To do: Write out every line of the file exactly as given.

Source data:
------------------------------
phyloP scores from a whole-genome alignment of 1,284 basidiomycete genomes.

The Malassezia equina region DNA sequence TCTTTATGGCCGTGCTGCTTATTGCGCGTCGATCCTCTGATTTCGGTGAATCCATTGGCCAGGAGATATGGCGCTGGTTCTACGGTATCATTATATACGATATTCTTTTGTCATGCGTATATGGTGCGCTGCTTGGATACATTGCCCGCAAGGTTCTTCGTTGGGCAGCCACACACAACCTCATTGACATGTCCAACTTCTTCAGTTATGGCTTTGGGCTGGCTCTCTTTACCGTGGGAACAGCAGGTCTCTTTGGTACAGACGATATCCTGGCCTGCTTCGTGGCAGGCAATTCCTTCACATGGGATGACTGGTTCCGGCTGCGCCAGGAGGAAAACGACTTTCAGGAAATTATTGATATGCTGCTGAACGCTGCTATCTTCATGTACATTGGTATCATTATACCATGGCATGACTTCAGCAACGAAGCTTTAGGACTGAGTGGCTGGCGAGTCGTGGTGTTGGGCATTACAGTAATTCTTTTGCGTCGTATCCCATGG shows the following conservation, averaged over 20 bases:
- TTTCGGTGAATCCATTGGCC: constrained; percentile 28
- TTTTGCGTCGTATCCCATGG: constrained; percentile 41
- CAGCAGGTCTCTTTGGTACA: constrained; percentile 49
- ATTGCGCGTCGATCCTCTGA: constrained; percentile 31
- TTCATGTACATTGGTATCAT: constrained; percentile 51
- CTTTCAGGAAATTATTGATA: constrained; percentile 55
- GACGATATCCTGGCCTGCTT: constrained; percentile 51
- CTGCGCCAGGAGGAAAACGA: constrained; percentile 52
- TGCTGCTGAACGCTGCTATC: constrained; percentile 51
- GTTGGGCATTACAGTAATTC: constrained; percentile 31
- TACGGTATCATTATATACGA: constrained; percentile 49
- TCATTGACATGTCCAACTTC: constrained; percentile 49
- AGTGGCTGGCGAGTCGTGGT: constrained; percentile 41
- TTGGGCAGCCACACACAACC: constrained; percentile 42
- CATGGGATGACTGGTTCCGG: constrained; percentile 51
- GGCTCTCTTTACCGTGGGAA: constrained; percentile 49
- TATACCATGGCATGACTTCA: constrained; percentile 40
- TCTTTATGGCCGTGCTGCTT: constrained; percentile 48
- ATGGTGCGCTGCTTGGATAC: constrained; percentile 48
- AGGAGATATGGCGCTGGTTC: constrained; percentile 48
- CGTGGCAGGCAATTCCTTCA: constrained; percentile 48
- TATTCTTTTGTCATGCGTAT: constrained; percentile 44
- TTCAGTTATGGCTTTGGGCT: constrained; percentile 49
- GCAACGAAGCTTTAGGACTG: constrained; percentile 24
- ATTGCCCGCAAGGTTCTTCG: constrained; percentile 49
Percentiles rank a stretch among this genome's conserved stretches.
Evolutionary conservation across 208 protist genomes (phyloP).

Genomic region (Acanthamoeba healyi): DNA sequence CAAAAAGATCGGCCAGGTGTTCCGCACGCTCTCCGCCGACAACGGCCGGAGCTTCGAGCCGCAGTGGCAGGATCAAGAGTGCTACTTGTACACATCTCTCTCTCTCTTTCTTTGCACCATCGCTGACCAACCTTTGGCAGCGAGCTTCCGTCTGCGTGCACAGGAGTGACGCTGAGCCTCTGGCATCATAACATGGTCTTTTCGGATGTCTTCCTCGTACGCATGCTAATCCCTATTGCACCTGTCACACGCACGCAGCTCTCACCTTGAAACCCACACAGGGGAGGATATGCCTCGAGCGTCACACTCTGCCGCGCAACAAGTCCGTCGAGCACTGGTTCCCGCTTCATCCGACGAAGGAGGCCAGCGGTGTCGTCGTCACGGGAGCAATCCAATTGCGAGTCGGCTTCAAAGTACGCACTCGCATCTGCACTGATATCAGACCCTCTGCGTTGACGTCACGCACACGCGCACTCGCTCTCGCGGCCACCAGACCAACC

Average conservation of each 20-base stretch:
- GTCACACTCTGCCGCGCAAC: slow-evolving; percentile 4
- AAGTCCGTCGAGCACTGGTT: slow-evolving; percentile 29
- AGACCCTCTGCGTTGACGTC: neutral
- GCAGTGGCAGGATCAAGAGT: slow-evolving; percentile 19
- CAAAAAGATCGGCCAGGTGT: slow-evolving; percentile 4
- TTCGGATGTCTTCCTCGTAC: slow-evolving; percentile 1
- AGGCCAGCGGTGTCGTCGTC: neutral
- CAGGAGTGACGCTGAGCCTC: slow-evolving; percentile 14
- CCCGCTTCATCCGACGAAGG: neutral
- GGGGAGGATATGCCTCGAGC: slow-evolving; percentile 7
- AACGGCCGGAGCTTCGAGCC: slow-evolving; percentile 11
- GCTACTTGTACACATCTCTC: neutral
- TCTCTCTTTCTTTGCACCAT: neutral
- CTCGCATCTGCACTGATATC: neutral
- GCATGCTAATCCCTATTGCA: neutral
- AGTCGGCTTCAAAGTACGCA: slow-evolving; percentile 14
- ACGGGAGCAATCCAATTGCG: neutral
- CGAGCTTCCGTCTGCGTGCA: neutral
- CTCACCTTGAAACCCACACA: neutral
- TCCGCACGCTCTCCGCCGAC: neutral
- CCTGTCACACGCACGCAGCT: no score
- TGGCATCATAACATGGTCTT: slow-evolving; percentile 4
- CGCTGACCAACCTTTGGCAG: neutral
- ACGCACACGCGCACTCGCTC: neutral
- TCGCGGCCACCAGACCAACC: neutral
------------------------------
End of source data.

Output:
phyloP scores from a whole-genome alignment of 1,284 basidiomycete genomes.

The Malassezia equina region DNA sequence TCTTTATGGCCGTGCTGCTTATTGCGCGTCGATCCTCTGATTTCGGTGAATCCATTGGCCAGGAGATATGGCGCTGGTTCTACGGTATCATTATATACGATATTCTTTTGTCATGCGTATATGGTGCGCTGCTTGGATACATTGCCCGCAAGGTTCTTCGTTGGGCAGCCACACACAACCTCATTGACATGTCCAACTTCTTCAGTTATGGCTTTGGGCTGGCTCTCTTTACCGTGGGAACAGCAGGTCTCTTTGGTACAGACGATATCCTGGCCTGCTTCGTGGCAGGCAATTCCTTCACATGGGATGACTGGTTCCGGCTGCGCCAGGAGGAAAACGACTTTCAGGAAATTATTGATATGCTGCTGAACGCTGCTATCTTCATGTACATTGGTATCATTATACCATGGCATGACTTCAGCAACGAAGCTTTAGGACTGAGTGGCTGGCGAGTCGTGGTGTTGGGCATTACAGTAATTCTTTTGCGTCGTATCCCATGG shows the following conservation, averaged over 20 bases:
- TTTCGGTGAATCCATTGGCC: constrained; percentile 28
- TTTTGCGTCGTATCCCATGG: constrained; percentile 41
- CAGCAGGTCTCTTTGGTACA: constrained; percentile 49
- ATTGCGCGTCGATCCTCTGA: constrained; percentile 31
- TTCATGTACATTGGTATCAT: constrained; percentile 51
- CTTTCAGGAAATTATTGATA: constrained; percentile 55
- GACGATATCCTGGCCTGCTT: constrained; percentile 51
- CTGCGCCAGGAGGAAAACGA: constrained; percentile 52
- TGCTGCTGAACGCTGCTATC: constrained; percentile 51
- GTTGGGCATTACAGTAATTC: constrained; percentile 31
- TACGGTATCATTATATACGA: constrained; percentile 49
- TCATTGACATGTCCAACTTC: constrained; percentile 49
- AGTGGCTGGCGAGTCGTGGT: constrained; percentile 41
- TTGGGCAGCCACACACAACC: constrained; percentile 42
- CATGGGATGACTGGTTCCGG: constrained; percentile 51
- GGCTCTCTTTACCGTGGGAA: constrained; percentile 49
- TATACCATGGCATGACTTCA: constrained; percentile 40
- TCTTTATGGCCGTGCTGCTT: constrained; percentile 48
- ATGGTGCGCTGCTTGGATAC: constrained; percentile 48
- AGGAGATATGGCGCTGGTTC: constrained; percentile 48
- CGTGGCAGGCAATTCCTTCA: constrained; percentile 48
- TATTCTTTTGTCATGCGTAT: constrained; percentile 44
- TTCAGTTATGGCTTTGGGCT: constrained; percentile 49
- GCAACGAAGCTTTAGGACTG: constrained; percentile 24
- ATTGCCCGCAAGGTTCTTCG: constrained; percentile 49
Percentiles rank a stretch among this genome's conserved stretches.
Evolutionary conservation across 208 protist genomes (phyloP).

Genomic region (Acanthamoeba healyi): DNA sequence CAAAAAGATCGGCCAGGTGTTCCGCACGCTCTCCGCCGACAACGGCCGGAGCTTCGAGCCGCAGTGGCAGGATCAAGAGTGCTACTTGTACACATCTCTCTCTCTCTTTCTTTGCACCATCGCTGACCAACCTTTGGCAGCGAGCTTCCGTCTGCGTGCACAGGAGTGACGCTGAGCCTCTGGCATCATAACATGGTCTTTTCGGATGTCTTCCTCGTACGCATGCTAATCCCTATTGCACCTGTCACACGCACGCAGCTCTCACCTTGAAACCCACACAGGGGAGGATATGCCTCGAGCGTCACACTCTGCCGCGCAACAAGTCCGTCGAGCACTGGTTCCCGCTTCATCCGACGAAGGAGGCCAGCGGTGTCGTCGTCACGGGAGCAATCCAATTGCGAGTCGGCTTCAAAGTACGCACTCGCATCTGCACTGATATCAGACCCTCTGCGTTGACGTCACGCACACGCGCACTCGCTCTCGCGGCCACCAGACCAACC

Average conservation of each 20-base stretch:
- GTCACACTCTGCCGCGCAAC: slow-evolving; percentile 4
- AAGTCCGTCGAGCACTGGTT: slow-evolving; percentile 29
- AGACCCTCTGCGTTGACGTC: neutral
- GCAGTGGCAGGATCAAGAGT: slow-evolving; percentile 19
- CAAAAAGATCGGCCAGGTGT: slow-evolving; percentile 4
- TTCGGATGTCTTCCTCGTAC: slow-evolving; percentile 1
- AGGCCAGCGGTGTCGTCGTC: neutral
- CAGGAGTGACGCTGAGCCTC: slow-evolving; percentile 14
- CCCGCTTCATCCGACGAAGG: neutral
- GGGGAGGATATGCCTCGAGC: slow-evolving; percentile 7
- AACGGCCGGAGCTTCGAGCC: slow-evolving; percentile 11
- GCTACTTGTACACATCTCTC: neutral
- TCTCTCTTTCTTTGCACCAT: neutral
- CTCGCATCTGCACTGATATC: neutral
- GCATGCTAATCCCTATTGCA: neutral
- AGTCGGCTTCAAAGTACGCA: slow-evolving; percentile 14
- ACGGGAGCAATCCAATTGCG: neutral
- CGAGCTTCCGTCTGCGTGCA: neutral
- CTCACCTTGAAACCCACACA: neutral
- TCCGCACGCTCTCCGCCGAC: neutral
- CCTGTCACACGCACGCAGCT: no score
- TGGCATCATAACATGGTCTT: slow-evolving; percentile 4
- CGCTGACCAACCTTTGGCAG: neutral
- ACGCACACGCGCACTCGCTC: neutral
- TCGCGGCCACCAGACCAACC: neutral